Criminal justice, race, pandemic journalism dominates 2021 Pulitzers
The Pulitzer Prize Board announced its 2021 Pulitzer Prize winners Friday with all but four of the 16 awards for journalism given to work covering race, COVID-19 or criminal justice issues.
“The Year 2020 was unlike any other in the history of journalism. The nation’s news organizations faced the complexity of sequentially covering a global pandemic of racial reckoning and a bitterly contested presidential election,” said Pulitzer Prize Board Co-Chair Mindy Marqués during the virtual announcement of this year’s winners.
Several Pulitzers recognized reporting on race and the events surrounding the murder of George Floyd including a special citation given to Darnella Frazier, who recorded the crime.
The Minneapolis Star Tribune won a breaking news reporting award and The Associated Press won a breaking news photography award for their work surrounding Floyd’s murder.
In Virginia, Richmond Times-Dispatch columnist Michael Paul Williams won for his commentary on Richmond’s dismantling of the city’s white supremacy monuments and Runner’s World freelancer Mitchell Jackson, won a feature writing Pulitzer for documenting the killing of Ahmaud Arbery.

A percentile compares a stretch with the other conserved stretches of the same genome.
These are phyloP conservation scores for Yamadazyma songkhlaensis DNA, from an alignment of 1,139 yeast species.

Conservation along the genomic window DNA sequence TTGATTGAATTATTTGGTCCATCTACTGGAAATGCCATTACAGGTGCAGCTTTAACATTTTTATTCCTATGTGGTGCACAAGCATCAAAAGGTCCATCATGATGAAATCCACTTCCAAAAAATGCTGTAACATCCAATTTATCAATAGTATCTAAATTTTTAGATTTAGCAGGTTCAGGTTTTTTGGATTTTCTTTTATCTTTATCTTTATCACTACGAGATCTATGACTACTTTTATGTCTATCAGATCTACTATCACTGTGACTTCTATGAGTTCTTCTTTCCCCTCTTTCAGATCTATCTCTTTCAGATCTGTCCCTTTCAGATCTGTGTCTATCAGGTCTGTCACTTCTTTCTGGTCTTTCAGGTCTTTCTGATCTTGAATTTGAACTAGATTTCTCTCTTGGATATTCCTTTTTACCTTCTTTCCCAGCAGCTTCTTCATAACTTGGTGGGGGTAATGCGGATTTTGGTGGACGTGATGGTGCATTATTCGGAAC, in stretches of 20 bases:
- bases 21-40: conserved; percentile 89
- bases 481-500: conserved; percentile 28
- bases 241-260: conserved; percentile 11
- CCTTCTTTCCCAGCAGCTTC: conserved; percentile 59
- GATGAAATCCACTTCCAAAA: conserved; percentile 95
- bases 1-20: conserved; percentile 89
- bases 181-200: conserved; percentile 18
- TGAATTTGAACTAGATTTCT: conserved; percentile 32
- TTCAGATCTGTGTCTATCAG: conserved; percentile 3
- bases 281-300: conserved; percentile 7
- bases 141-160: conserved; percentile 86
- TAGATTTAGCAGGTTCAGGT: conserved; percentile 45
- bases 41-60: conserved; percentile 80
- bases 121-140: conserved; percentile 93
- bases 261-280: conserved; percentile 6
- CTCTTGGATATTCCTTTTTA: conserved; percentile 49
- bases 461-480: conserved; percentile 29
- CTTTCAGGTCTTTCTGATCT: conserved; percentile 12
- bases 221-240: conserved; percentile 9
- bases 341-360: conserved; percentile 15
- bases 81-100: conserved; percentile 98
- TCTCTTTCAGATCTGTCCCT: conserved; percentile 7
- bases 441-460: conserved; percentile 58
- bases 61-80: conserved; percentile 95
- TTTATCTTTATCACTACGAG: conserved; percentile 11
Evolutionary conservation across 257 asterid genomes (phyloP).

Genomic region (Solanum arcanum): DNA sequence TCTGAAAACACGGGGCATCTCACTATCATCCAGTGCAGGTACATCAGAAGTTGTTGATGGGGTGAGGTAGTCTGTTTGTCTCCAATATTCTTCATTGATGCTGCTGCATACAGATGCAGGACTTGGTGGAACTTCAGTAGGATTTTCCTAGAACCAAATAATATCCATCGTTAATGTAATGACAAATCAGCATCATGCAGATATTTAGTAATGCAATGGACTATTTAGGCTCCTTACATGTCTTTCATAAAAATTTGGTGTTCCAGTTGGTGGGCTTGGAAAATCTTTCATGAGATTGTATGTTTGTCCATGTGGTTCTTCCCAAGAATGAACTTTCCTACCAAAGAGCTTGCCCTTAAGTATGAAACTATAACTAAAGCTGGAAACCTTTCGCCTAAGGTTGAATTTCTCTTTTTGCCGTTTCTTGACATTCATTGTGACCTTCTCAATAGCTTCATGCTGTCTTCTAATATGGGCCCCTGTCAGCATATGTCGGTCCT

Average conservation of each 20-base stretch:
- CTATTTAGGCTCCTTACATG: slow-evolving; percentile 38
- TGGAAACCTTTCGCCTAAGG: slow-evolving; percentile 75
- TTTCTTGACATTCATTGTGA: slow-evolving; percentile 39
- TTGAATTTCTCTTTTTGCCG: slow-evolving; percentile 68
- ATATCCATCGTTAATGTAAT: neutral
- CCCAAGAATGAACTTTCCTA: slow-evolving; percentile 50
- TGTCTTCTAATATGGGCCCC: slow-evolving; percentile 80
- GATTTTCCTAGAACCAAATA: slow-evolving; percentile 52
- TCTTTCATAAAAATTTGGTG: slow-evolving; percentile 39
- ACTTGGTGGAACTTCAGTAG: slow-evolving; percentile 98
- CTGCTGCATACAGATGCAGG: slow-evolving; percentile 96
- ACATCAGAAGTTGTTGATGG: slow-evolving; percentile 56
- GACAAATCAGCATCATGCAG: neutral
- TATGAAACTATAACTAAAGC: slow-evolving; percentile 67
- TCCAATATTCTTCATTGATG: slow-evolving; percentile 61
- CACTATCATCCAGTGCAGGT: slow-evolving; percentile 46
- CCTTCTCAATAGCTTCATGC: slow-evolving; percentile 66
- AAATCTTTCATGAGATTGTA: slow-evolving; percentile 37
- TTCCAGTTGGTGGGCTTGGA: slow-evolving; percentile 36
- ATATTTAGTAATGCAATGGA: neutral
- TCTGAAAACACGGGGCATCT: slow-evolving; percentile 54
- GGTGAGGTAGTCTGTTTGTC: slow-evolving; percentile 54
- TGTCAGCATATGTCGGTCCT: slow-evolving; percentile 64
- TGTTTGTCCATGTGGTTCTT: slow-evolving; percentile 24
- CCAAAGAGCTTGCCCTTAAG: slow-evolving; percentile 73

COVID-19 reporting also generated several Pulitzers including a public service award for The New York Times, an explanatory reporting honor for Ed Yong of The Atlantic, and a feature photography award for Associated Press photographer Emilio Morenatti’s work in Spain.
Reporters covering criminal justice issues not directly related to the Floyd murder were also honored.
Two reporters at Florida’s Tampa Bay Times won a local reporting Pulitzer for stories about a sheriff’s secretive intelligence operation and a national reporting Pulitzer went to an investigation into K-9 units by The Marshall Project, Alabama Media Group, The Indianapolis Star and the Invisible Institute.
The board also awarded three Reuters reporters an explanatory reporting Pulitzer for detailing how the legal doctrine of “qualified immunity” shields police from being prosecuted for using excessive force.
The coverage of other issues was also recognized by the Pulitzers this year.
Three BuzzFeed News reporters won an international reporting Pulitzer for their work identifying the Chinese government’s infrastructure used to detain Muslims.
Also Nadja Drost, a freelance contributor to The California Sunday Magazine won a feature writing Pulitzer for documenting a group of immigrants traveling through the Darién Gap, the largely lawless section of undeveloped jungle that connects Colombia and Panama.
Four NPR reporters were given an audio reporting Pulitzer for an examination of gun rights activists and four Boston Globe reporters were awarded an investigative reporting Pulitzer for covering a breakdown in systems state governments use to manage information about dangerous truck drivers.